No Time For Goodbye by Linwood Barclay – review

NoTimeFor_UKcover1-196x300This came into my hands via my wife and a colleague who lent it to her.

It’s the sort of thing that sometimes gets offered as the free-of-charge iBookstore Book of the Week, so fairly similar in nature to a number of novels I’ve sampled over the past year or so.

This was a Richard and Judy Summer Read pick in 2008 and apparently sold like gangbusters. It has a Michael Connelly quote in the blurb. It’s cover is generic: a low shot of a forest, tinted blue, which has very little – if anything – to do with the plot or contents of the story. This interests me following my own experiment in creating a “generic” cover design for my NaNoWriMo effort.* This isn’t the first book I’ve read recently where I’ve thought the cover – or even the title – seemed to have very little to do with the story. Somewhere deep in a marketing department, someone has a spreadsheet and an algorithm. Thriller, yeah? You need trees, a bit of sky…

The premise is bold, and the set up uses broad brush strokes. Teenage tearaway is dragged home by her father from an illicit date. Sleeping heavily because she was drunk, the wakes the next morning to find her family have vanished without a trace – abandoned her.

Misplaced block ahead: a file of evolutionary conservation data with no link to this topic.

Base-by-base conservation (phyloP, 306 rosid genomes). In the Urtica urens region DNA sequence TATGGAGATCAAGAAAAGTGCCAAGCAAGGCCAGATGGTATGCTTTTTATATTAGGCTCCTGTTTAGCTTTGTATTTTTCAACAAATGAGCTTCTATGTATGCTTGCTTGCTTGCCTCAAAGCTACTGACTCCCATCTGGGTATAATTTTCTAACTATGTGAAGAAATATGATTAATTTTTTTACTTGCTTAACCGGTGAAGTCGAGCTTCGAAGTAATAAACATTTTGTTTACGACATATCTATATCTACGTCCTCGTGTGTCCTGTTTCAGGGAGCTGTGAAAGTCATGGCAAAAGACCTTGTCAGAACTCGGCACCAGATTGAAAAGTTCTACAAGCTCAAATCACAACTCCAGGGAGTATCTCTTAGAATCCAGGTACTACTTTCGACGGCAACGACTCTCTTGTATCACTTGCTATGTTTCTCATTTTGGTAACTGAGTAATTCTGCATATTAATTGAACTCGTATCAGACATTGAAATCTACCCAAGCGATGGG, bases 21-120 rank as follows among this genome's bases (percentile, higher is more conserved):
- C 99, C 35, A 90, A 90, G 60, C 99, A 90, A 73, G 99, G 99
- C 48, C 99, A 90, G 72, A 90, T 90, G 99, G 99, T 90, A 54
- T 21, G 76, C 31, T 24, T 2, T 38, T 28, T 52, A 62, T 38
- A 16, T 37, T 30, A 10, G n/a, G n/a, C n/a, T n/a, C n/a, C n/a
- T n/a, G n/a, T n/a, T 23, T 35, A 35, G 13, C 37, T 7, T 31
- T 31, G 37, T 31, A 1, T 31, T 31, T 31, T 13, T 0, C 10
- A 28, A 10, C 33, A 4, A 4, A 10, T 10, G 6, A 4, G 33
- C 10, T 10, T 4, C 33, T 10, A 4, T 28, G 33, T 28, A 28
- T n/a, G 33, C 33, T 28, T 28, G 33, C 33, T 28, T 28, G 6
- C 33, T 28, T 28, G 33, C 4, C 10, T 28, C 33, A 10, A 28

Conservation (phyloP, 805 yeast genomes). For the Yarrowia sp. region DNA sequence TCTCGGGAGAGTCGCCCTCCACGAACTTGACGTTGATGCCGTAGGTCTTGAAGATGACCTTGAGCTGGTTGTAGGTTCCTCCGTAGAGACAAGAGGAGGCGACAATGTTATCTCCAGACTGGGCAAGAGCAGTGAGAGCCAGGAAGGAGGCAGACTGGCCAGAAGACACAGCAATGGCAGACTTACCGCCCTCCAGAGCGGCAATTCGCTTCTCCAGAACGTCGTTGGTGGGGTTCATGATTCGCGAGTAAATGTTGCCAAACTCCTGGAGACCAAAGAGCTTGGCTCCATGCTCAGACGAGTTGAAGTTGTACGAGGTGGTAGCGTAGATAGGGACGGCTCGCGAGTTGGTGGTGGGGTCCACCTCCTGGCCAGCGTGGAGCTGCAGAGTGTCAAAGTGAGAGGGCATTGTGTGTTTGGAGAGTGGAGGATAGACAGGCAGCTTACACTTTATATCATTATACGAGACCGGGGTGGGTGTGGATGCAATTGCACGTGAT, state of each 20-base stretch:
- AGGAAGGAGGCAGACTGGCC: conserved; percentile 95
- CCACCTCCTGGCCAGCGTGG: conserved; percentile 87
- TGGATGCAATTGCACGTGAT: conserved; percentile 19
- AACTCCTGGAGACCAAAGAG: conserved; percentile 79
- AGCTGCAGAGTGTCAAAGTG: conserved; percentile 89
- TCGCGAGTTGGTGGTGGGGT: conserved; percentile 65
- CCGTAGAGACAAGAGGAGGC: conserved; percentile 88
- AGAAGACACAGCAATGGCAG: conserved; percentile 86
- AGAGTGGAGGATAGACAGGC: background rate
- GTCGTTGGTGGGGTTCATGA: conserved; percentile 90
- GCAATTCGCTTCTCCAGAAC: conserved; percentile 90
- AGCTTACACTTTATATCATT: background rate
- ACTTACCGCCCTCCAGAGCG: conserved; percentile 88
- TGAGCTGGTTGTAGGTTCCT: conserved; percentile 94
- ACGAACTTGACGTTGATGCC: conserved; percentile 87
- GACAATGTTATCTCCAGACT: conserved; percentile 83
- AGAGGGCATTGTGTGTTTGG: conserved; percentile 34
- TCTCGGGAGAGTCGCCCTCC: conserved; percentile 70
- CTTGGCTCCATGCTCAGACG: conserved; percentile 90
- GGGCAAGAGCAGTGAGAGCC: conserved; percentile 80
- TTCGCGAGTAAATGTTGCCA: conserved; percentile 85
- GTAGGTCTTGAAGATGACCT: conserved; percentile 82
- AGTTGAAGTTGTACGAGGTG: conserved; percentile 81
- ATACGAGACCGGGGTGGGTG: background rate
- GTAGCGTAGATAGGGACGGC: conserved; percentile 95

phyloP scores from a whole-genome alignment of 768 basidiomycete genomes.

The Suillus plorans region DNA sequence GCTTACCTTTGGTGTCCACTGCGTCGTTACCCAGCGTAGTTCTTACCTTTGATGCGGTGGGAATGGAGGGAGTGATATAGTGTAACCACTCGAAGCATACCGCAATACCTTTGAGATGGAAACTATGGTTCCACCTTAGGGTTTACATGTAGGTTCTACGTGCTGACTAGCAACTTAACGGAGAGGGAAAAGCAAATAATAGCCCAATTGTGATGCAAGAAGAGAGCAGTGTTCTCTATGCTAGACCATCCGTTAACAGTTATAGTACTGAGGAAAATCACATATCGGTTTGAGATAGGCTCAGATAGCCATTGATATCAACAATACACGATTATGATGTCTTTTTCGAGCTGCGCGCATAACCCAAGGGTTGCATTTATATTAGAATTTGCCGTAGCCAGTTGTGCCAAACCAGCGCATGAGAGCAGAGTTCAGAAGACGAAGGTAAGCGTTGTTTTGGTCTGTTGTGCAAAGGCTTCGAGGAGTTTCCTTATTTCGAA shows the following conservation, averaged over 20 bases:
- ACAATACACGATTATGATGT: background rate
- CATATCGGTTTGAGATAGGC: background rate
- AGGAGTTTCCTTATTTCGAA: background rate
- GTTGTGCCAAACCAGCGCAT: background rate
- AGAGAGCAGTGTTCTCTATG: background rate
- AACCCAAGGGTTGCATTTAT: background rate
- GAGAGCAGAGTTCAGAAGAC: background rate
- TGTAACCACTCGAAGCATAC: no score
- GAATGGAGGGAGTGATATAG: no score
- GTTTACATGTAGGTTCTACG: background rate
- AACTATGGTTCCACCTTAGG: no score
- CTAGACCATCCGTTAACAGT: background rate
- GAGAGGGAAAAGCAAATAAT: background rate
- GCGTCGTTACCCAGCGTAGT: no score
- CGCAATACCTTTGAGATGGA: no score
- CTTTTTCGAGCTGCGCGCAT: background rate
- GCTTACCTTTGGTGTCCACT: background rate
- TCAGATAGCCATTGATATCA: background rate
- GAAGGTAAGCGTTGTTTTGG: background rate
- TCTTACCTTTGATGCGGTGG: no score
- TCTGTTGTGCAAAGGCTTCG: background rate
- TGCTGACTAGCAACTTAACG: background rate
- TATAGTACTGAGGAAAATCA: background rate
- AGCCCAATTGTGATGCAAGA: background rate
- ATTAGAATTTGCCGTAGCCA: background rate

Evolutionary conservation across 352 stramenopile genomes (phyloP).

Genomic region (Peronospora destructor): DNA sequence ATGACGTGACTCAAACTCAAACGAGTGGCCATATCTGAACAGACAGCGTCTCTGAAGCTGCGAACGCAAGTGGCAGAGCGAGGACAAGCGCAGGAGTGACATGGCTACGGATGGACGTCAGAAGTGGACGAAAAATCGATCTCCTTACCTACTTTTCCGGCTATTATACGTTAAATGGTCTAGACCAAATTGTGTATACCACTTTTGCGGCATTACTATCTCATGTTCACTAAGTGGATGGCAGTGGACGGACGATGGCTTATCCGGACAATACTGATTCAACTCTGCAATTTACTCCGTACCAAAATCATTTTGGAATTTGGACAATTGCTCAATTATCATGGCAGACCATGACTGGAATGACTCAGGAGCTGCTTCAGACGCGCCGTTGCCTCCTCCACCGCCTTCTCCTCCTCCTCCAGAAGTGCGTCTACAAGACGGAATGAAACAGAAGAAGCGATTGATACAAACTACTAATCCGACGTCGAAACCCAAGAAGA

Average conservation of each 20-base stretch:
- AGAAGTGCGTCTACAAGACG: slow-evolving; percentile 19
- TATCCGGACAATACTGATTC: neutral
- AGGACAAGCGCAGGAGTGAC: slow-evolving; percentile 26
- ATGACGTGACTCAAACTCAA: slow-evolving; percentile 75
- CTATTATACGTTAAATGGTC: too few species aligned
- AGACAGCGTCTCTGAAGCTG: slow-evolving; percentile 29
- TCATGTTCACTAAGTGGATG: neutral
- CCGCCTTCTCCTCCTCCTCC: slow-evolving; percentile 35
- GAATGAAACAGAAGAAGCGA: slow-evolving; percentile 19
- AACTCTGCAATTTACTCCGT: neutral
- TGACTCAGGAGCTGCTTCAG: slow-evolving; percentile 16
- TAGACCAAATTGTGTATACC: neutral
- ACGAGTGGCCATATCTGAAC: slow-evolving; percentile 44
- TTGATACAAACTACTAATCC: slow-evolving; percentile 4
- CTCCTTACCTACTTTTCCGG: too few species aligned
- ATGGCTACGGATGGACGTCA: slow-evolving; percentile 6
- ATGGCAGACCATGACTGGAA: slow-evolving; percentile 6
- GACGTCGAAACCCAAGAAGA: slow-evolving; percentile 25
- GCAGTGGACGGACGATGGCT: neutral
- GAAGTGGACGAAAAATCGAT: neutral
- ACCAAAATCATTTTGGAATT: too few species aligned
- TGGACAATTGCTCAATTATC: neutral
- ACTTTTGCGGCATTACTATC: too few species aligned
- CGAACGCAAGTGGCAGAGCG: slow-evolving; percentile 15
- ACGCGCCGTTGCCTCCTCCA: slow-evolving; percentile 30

Twenty-five years later, married and with a kid of her own, she revisits the events of her past, and it all kicks off.

Efficiently written, this is a great page-turner. For about 250 pages, I couldn’t fault it. At that point, however, I started to get irritated with some of the characters, and I just wanted to fast-forward to the denouement. So it dips into a lull for fifty or so pages, and then picks up again. Where this novel reveals its true artistry is in the way you work out what happened just before the main character does. So you get the pleasure of solving the mystery, but you don’t have to keep ploughing on to find out you were correct. And then you work out the loose ends of the plot just before the main character does again.

Smart, and even quite moving at the end.

It passed the time well enough, though it’s not quite as good as the Michael Connelly style thriller it wants to be.

And now, it’s time for my Muriel Spark jag.

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*As to my recent cover poll, I’ve removed it now as I didn’t want to leave it there forever. The conclusion I reached was that Lake/trees is the winner, based on discussions with people who were unable to vote because blogs are blocked where I work. Car took an early lead, but Lake seemed to have the staying power – and was more generic.

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